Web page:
Color print combinations set the palette.  Choosing the right proportion is another step.

This color scheme offers good advice on proportion using the interior design formula of 60/30/10.

This little folder gives you multiple possibilities and then allows you to choose and paste on the right hand side (good for those of us with indecision or a short memory).  Notice there are 3, 4 or 5 option groupings.  The one option that has five,  utilizes different values, not adding additional colors.

 This is the booklet that I really love.  It's Sherwin Williams' and I love their paint to boot!

 It labels the schemes and offers additions to the basic plan. In the above vignette, a variety of neutrals are displayed with an accent.  Notice that there is a light, medium and dark with a pop of color for the accent.  It's a formula for success.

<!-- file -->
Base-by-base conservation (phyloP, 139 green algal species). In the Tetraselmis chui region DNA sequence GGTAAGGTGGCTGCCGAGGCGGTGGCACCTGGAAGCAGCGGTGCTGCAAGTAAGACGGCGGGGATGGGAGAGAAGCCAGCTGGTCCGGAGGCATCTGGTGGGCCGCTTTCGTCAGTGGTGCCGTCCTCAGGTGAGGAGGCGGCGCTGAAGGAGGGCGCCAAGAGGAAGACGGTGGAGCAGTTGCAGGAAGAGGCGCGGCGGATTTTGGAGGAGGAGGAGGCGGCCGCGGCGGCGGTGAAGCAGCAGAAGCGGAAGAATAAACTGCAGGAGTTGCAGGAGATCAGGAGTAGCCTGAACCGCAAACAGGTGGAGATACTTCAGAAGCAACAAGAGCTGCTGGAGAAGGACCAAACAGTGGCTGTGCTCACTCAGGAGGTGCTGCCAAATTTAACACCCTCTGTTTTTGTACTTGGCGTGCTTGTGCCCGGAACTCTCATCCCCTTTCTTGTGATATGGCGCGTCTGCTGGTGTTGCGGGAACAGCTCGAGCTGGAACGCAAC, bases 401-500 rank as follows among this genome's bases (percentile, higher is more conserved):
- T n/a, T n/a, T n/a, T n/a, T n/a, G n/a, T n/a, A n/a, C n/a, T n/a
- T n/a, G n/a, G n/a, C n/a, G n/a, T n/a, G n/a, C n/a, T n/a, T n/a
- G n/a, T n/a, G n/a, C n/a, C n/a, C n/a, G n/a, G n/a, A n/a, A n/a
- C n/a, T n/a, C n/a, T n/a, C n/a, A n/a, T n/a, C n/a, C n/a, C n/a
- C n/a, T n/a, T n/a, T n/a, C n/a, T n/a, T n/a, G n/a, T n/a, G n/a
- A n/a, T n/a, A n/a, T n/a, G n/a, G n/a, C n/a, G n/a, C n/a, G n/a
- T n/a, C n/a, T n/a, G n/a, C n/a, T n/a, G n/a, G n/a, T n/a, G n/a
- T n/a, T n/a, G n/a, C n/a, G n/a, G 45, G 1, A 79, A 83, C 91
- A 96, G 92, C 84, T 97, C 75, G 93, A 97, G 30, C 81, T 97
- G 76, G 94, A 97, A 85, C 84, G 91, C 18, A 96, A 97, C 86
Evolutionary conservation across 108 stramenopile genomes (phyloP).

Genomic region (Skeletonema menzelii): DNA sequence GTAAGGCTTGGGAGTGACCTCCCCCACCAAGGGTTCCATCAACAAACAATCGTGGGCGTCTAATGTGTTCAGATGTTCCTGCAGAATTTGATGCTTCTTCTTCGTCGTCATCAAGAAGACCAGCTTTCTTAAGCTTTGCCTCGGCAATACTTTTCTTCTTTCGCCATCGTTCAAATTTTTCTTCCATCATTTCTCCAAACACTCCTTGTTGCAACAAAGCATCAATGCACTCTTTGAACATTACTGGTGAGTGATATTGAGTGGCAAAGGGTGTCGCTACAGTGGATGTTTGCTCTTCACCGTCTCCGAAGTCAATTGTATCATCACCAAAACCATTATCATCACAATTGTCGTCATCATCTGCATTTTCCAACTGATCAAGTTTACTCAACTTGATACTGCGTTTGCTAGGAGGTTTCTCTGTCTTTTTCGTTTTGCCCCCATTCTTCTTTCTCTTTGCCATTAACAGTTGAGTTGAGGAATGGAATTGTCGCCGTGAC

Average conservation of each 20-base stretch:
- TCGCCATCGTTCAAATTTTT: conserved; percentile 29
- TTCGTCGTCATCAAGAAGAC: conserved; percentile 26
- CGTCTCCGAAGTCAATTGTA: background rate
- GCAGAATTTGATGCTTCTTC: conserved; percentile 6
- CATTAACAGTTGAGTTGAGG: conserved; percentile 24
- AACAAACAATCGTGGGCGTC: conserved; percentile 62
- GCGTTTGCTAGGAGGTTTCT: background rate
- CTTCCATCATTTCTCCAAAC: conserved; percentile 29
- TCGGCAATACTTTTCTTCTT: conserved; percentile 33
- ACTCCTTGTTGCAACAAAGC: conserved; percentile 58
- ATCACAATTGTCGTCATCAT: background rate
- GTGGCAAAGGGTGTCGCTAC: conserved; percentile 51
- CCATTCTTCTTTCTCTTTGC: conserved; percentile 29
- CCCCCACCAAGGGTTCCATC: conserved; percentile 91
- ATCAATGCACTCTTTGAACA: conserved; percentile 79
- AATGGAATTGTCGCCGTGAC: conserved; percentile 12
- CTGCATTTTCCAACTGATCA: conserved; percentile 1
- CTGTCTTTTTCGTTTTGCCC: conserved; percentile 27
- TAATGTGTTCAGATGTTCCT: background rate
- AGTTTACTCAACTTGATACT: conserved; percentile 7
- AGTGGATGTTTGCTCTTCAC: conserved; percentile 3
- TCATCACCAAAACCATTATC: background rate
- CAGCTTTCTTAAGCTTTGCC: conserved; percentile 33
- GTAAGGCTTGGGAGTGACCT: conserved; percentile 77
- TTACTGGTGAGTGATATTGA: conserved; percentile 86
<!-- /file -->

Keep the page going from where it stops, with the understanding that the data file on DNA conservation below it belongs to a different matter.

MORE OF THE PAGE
And just when you think the complementary scheme of yellow/purple would not be current, they show just the right tones and proportions to make them a successful interior palette.  Have you heard the expression that a little yellow goes along way?  They have "neutralized" it with the purple and neutral values for a pleasing balance.

Undertones of colors can make all the difference.  These pages illustrate the differences between the warm and the cool.

So the next time you're looking for inspiration, check out the paint store. With the vast selection of solid fabrics available, a modern scheme is right at your fingertips!

'till next Tuesday (we're beginning to sound like Mr Rogers!)....